Navy's Keenan Reynolds remembers the challenges of his freshman year, as he got acclimated to service academy life while also adjusting to Division I football. He often found himself "running around in circles' as he tried to find the other quarterbacks in practice.
Now a senior, Reynolds is one of the most decorated players in the history of the Midshipmen's long, storied program. He will continue to play a vital role as Navy enters its first year as a member of the American Athletic Conference after playing the previous 134 seasons as an independent.
"This year, there is added optimism with us entering a conference,' Navy head coach Ken Niumatalolo said. "It's a new time for our program, which we are really excited about.'
Reynolds' 64 rushing touchdowns are already a program record and the most by any quarterback in the NCAA. In his career, he could break the overall record of 77 rushing touchdowns held by former Wisconsin tailback and current Denver Bronco Montee Ball.
However, Reynolds remains focused on winning games, not personal records.
"I am proud of my teammates,' said Reynolds, who has also run for 3,186 yards and thrown for another 1,798 to go along with 23 passing touchdowns. "It takes 11 guys to make something go. None of these records I've been fortunate enough to accomplish would be possible without those guys up front and the defense getting us the ball back.'
The AAC is a 12-team conference divided into two six-team divisions. Navy is in the West Division, along with Houston, SMU, Tulsa, Memphis and Tulane.
The early consensus for Navy among media members who cover the league is a third-place finish in the West Division. Cincinnati, which plays in the East Division, is the favorite to win the inaugural conference championship game.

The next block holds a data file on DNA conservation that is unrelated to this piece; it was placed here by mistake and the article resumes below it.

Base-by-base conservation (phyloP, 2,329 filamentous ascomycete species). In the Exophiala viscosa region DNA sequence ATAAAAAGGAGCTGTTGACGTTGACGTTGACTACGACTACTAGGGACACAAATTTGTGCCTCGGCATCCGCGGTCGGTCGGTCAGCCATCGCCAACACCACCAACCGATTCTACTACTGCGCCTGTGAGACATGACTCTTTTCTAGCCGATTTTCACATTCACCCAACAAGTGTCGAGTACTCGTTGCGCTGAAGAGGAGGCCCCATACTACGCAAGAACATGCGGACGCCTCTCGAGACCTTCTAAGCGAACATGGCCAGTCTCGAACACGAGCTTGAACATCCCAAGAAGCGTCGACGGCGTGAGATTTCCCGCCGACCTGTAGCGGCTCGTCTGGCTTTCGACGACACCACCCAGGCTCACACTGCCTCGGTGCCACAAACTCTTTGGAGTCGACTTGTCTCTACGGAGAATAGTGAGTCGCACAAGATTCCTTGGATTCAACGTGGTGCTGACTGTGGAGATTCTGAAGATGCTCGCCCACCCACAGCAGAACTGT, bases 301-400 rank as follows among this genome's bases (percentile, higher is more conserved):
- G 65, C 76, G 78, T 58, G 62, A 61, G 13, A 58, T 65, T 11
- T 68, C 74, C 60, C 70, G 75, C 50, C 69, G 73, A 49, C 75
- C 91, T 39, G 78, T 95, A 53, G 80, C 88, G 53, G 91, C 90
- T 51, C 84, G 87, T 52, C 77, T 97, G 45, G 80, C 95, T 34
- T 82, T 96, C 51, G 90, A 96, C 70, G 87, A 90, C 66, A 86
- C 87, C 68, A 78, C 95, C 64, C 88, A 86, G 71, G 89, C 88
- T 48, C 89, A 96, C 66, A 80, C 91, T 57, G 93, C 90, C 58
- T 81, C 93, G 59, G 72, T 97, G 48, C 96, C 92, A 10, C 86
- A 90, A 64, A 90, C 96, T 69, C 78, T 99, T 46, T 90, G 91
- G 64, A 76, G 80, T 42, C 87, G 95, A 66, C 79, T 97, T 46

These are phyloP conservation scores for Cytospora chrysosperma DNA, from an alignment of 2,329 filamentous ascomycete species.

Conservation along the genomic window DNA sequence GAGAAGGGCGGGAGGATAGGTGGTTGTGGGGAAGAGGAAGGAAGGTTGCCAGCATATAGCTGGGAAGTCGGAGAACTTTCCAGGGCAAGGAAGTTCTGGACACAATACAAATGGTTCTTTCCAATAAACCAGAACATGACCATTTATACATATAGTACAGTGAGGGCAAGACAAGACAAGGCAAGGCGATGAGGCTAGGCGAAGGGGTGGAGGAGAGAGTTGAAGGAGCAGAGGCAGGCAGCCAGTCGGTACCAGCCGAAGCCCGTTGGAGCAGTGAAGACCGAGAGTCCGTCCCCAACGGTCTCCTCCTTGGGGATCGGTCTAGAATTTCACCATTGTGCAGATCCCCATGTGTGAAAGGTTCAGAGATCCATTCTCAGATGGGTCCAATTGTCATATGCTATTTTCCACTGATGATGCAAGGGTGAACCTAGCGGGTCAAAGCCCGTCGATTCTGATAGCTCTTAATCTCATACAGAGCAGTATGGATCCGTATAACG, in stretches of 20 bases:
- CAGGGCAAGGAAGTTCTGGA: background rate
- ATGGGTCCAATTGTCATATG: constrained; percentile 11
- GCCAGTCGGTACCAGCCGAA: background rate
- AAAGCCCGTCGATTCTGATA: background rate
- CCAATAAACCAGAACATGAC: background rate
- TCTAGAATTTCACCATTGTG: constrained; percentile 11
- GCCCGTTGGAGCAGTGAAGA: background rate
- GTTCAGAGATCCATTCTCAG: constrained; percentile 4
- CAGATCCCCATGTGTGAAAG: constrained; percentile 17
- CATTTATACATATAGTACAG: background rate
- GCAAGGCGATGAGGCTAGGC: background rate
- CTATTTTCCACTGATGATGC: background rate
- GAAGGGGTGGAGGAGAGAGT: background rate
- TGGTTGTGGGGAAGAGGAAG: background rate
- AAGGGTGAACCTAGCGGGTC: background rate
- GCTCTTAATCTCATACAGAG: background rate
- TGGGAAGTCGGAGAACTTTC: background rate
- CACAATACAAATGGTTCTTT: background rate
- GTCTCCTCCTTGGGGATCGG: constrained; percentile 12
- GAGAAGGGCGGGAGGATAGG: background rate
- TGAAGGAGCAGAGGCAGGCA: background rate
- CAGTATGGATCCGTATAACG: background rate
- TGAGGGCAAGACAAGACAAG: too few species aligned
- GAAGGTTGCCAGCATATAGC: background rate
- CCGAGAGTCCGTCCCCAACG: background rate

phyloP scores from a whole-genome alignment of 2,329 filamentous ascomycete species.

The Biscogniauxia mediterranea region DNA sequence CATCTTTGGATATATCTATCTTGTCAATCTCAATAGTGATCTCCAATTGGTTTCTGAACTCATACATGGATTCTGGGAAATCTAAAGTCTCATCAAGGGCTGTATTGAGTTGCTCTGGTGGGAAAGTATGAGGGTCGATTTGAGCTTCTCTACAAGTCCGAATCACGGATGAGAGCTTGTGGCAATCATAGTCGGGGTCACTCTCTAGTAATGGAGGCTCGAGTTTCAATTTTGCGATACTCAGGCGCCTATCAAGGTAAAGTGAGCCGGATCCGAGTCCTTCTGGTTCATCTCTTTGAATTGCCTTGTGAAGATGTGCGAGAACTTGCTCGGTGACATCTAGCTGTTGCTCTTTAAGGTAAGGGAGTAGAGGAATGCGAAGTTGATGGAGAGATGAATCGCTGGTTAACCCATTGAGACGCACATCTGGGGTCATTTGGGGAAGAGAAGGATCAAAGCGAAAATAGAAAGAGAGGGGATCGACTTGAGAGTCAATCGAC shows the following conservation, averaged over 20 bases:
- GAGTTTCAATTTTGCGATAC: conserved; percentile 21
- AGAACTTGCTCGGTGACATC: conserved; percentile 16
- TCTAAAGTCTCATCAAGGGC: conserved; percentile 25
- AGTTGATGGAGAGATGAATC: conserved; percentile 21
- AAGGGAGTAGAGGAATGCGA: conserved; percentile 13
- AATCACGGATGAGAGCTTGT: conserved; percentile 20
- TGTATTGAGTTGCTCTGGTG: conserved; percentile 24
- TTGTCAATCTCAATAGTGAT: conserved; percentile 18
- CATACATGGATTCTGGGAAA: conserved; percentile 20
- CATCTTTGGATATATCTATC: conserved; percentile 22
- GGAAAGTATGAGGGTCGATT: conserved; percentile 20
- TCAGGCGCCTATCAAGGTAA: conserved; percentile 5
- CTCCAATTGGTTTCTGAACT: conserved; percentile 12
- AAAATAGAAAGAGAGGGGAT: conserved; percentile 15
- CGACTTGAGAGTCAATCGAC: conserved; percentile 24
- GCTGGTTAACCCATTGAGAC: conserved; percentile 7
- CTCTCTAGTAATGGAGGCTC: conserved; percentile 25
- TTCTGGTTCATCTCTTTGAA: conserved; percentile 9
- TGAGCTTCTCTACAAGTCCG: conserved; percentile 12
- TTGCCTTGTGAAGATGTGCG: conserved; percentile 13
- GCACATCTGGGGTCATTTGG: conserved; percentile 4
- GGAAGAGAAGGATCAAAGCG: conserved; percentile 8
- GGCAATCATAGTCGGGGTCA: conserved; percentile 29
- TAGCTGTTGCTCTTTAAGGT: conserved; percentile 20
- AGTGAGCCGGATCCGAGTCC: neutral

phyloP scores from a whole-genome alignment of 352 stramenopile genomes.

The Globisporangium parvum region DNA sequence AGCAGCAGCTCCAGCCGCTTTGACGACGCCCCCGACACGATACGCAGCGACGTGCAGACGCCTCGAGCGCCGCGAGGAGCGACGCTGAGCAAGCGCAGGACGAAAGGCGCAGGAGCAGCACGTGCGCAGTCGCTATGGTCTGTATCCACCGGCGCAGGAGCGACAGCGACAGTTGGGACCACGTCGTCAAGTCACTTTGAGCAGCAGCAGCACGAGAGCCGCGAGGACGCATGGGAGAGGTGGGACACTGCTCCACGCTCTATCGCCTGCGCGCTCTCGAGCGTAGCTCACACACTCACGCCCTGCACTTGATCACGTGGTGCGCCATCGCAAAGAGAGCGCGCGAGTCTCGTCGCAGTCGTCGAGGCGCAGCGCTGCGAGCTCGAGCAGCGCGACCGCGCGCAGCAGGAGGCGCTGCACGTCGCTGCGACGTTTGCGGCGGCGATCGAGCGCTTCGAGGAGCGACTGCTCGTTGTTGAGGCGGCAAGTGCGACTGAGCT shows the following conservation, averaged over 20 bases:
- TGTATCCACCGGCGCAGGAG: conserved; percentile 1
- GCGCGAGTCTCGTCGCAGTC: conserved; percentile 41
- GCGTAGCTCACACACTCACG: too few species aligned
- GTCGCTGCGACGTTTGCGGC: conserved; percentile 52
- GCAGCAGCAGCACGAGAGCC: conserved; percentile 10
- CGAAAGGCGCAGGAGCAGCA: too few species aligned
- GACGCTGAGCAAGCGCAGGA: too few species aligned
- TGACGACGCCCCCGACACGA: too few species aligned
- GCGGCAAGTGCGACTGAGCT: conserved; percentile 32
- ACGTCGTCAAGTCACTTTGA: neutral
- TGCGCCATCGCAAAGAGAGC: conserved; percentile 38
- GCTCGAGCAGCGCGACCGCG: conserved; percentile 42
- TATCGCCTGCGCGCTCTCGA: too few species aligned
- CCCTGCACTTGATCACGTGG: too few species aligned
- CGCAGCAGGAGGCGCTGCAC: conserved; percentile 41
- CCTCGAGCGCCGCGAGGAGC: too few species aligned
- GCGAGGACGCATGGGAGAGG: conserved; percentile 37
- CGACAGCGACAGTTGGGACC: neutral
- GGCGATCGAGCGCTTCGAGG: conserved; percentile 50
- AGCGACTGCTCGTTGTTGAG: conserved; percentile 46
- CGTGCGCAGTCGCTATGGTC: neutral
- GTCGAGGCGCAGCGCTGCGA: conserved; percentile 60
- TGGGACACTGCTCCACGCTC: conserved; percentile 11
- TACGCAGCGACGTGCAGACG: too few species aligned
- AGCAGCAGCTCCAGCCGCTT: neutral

Last season, Navy went 8-5 and defeated San Diego State, 17-16, in the Poinsettia Bowl. But Niumatalolo does not expect a big adjustment for his players this season.
"The preparation doesn't change,' Niumatalolo said. "We know we have to get ready for every game. What it adds is another goal for us, which makes us very excited. To have an opportunity to play for our conference championship, I know is exciting for these guys.'
While the offense centers on Reynolds and the ability to run the triple-option, the Midshipmen have several other effective weapons that can change a game. Senior fullback Chris Swain, who is 6-foot-1, 245 pounds, has shown the ability to break long runs, especially when he gets downhill. He ran for 693 yards on 104 carries with four touchdowns last season.
Junior wide receiver Jamir Tillman also displayed the ability to make big plays in 2014. He caught 20 passes for 386 yards with three touchdowns and is being lauded as one of the top receivers in Navy's triple-option era.
"When the ball is around that guy, he finds a way to come down with it,' Niumatalolo said of Tillman. "He's definitely a guy we feel like we have to utilize more.'
Senior slot back DeBrandon Sanders, who averaged 8 yards on 29 carries with three touchdowns, is also expected to play a critical role.
One of the bigger challenges facing Navy this season is replacing three offensive linemen -- right guard Jake Zuzek, center Tanner Fleming and left tackle Bradyn Heap -- lost to graduation. Senior offensive guard E.K. Binns, who started 12 of 13 games last season, will help keep the group stable. Binns earned first-team FBS All-Independent honors last year and is confident the team has enough depth to remain effective. Junior offensive tackle Blake Copeland and senior guard Ben Tamburello should also help fill some of the void.
"You lose players every year,' Binns said. "Losing seniors last year is rough, so next man up. Right now, whoever is playing, I have full confidence in them.'
The defense also lost some talent, including three starting linebackers, and will be led by nose guard Bernard Sarra. The senior captain started all 13 games last season, finished with 38 tackles and led the nation with three blocked field goals.
"It's really exciting to be the first team in Navy history to be part of this conference,' Sarra said. "We'll lay the foundation for that. It will also be exciting over the years to play these opponents and build more in-conference rivals.'
Daniel Gonzales is the lone returning starter at linebacker. He was second on the team with 86 tackles and had three interceptions. Sophomore Micah Thomas, an imposing 6-foot-1, 249 pounds, should start at inside linebacker and was named as a potential breakout player in the conference by USA Today.
While there are some questions entering the season, there is no doubt this is an exciting time for Navy football. The Midshipmen will not only be able to challenge for a conference title for the first time, but also extend their recruiting footprint.
"I just feel like being in this conference is something we had to do,' Niumatalolo said about joining the AAC. "I am grateful for it."